Chairwoman Bordallo and members of the Subcommittee, I appreciate the opportunity to appear before you today to discuss H.R. 4339.
H.R. 4339, the Dr. Rita Hocog Inos Fellowship Act, would authorize the Secretary of the Interior to fund fellowships for United States citizen college students domiciled in the CNMI to spend a semester or summer in a local CNMI government office or a Federal government office, including a congressional office. Stipends would be $6,000 per semester or $4,000 per summer plus a travel stipend of up to $1,500. An agency accepting a fellow would have to provide activities encouraging professional development, job skill training, networking activities, and community service activities. Within three years after enactment, the Secretary of the Interior would be required to report to the Congress on the fellowship program.
The Department of the Interior supports opportunities for young persons from the United States territories and freely associated states to learn about their local and national governments. For many years, the Office of Insular Affairs has provided funding for the Close-up program to bring high school students from the islands to visit Washington, D.C., New York, Philadelphia, and Williamsburg. OIA Close-up funding for fiscal year 2011 is expected to be $1 million for 145 students plus two dozen teachers from the U.S. territories and the freely associated states. Closeup students and teachers experience their government in action first-hand by visiting Executive branch offices and attending committee hearings and legislative sessions of Congress. Additionally, the Office of Insular Affairs expects to provide $276,000 in fiscal year 2011 to support the participation of four students from each insular area in the six-week Junior State of America (JSA) summer program. JSA host universities have included Georgetown, Princeton, Stanford, and Yale. The purpose of the JSA is to help students acquire leadership skills and the knowledge of governmental processes.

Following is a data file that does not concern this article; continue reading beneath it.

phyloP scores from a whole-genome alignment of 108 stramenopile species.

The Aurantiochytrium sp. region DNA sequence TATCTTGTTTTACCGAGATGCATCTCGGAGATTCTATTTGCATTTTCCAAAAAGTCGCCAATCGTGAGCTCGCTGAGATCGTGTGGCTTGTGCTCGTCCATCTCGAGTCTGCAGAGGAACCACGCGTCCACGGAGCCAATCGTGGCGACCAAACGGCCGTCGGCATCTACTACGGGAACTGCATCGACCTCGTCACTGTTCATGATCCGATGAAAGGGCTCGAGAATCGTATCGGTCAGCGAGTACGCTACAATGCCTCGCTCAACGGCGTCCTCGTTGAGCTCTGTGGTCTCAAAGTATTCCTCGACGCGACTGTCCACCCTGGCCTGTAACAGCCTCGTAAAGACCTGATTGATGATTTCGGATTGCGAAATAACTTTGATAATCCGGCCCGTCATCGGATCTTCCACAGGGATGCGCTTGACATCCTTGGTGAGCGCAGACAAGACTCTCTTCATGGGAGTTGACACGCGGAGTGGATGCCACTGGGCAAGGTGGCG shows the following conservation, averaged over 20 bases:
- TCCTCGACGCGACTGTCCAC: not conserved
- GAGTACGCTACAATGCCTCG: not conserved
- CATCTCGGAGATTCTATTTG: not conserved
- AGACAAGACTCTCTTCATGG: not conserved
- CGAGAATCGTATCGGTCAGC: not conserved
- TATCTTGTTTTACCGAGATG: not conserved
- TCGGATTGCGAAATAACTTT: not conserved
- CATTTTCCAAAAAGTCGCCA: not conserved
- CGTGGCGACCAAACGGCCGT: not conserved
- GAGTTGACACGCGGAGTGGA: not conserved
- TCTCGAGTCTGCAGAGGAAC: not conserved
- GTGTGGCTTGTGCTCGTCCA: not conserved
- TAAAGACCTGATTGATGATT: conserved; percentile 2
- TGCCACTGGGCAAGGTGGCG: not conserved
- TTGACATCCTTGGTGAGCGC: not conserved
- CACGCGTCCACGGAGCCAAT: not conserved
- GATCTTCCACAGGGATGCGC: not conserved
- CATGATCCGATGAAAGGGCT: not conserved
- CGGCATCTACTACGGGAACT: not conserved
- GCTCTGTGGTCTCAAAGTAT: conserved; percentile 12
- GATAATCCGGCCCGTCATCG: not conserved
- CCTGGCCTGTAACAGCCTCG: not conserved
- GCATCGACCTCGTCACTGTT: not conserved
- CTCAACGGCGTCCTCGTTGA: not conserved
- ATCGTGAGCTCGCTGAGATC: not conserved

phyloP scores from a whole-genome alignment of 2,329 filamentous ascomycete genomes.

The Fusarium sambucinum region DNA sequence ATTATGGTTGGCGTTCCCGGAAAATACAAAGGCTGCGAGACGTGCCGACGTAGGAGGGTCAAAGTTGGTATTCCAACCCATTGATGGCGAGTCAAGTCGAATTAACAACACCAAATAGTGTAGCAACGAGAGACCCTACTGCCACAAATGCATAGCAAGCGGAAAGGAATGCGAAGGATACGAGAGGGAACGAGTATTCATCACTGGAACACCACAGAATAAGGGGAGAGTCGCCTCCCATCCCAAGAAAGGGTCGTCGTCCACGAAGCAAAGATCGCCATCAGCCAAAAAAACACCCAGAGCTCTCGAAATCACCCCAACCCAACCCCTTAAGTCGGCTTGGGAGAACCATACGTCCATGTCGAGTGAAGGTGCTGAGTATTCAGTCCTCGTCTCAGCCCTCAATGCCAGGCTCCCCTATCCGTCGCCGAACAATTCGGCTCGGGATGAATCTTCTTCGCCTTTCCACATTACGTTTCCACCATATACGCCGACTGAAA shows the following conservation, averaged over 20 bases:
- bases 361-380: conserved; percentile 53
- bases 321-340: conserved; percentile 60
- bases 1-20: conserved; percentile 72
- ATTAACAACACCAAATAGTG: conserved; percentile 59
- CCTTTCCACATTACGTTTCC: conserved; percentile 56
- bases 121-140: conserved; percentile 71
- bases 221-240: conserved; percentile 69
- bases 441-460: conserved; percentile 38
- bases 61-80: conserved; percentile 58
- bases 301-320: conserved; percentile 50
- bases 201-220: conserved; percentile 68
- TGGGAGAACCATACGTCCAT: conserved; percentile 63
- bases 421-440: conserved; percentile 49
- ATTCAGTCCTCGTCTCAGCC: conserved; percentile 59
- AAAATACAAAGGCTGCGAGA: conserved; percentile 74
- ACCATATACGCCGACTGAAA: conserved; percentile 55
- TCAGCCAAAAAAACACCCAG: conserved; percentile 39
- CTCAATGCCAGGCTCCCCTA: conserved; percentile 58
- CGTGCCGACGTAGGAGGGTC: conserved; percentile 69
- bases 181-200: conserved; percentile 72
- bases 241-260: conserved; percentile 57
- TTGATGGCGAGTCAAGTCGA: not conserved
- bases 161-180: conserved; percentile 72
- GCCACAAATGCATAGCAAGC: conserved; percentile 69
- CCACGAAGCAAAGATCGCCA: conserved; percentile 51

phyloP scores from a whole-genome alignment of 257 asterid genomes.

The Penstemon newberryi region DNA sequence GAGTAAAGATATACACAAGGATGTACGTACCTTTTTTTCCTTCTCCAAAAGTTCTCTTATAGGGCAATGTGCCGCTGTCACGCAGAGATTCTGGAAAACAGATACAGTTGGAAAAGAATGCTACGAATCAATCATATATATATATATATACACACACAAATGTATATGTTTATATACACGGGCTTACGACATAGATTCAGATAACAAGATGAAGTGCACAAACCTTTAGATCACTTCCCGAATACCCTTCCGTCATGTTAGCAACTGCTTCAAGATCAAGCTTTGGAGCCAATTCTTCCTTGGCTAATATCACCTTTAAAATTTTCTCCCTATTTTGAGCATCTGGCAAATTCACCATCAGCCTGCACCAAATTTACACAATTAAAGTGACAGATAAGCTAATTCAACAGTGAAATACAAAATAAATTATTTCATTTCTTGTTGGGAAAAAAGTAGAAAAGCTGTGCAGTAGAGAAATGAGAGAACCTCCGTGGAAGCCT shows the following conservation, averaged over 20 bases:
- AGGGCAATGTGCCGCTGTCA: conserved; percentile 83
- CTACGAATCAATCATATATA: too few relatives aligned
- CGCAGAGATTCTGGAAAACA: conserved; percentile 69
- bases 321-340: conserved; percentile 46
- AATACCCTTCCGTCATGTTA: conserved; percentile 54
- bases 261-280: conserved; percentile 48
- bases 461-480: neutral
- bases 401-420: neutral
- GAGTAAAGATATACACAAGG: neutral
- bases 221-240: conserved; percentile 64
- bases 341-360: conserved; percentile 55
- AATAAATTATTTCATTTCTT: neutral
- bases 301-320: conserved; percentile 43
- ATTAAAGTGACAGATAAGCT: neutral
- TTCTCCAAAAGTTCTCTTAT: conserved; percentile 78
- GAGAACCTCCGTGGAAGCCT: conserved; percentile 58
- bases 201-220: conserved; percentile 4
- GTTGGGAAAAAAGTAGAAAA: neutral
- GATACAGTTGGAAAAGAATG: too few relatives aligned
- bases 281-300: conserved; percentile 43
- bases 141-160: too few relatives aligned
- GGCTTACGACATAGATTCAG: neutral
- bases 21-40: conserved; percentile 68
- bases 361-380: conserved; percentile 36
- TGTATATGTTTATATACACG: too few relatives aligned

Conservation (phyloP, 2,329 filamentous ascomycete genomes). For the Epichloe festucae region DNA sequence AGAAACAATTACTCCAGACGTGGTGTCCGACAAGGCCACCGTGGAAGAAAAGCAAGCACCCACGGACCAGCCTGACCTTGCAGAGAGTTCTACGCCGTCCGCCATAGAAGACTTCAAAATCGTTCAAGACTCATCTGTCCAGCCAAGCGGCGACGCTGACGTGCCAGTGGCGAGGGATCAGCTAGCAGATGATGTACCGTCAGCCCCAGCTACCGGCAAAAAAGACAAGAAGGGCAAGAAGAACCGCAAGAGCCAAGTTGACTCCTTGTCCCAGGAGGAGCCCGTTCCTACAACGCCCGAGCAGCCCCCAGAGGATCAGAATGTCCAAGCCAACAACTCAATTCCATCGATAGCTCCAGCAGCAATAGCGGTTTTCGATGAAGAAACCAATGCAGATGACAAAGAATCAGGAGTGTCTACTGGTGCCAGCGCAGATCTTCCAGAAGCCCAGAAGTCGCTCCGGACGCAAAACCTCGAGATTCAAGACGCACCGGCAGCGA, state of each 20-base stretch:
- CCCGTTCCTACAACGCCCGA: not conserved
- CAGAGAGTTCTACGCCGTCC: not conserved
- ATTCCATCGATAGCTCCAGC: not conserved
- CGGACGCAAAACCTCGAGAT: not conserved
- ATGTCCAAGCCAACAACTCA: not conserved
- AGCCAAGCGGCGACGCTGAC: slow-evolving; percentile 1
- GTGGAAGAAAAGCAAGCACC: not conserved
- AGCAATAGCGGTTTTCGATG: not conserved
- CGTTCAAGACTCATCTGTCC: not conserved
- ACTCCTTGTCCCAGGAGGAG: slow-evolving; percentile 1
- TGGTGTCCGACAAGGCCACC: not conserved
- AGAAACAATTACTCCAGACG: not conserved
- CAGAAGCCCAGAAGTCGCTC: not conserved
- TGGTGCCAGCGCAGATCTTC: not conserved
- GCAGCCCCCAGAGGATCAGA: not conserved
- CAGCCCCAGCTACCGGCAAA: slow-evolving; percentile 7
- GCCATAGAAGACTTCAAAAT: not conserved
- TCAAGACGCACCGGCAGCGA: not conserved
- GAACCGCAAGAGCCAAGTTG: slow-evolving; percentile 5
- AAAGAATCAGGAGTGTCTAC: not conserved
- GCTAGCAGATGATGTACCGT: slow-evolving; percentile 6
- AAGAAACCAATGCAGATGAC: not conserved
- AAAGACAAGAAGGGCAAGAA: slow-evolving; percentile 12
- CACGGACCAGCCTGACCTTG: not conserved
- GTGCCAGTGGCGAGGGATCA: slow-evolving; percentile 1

Additionally, the Federal government has a number of intern and student programs that provide opportunities for persons to gain experience with both the Congress and the Executive branch.
The Department of the Interior opposes the enactment of H.R. 4339. First, it is duplicative of numerous programs that provide students with exposure to the Federal government. Second, the bill would limit participation to students domiciled in the CNMI; students from other territories and the freely associated states would not be included. Third, while this would be a Federal program under the auspices of the Secretary of the Interior, there would be a local component in the CNMI, which would be better funded and administered by the CNMI itself. Fourth, legislated content requirements of the program would likely burden local and Federal agencies with additional tasks and costs, as would the bill's reporting requirements. Fifth, severe budget constraints prevent the funding of such a program for any time into the foreseeable future.
The Department of the Interior encourages students with an interest in gaining experience with government to participate in existing travel, intern and student programs. The experience will be well worth their while.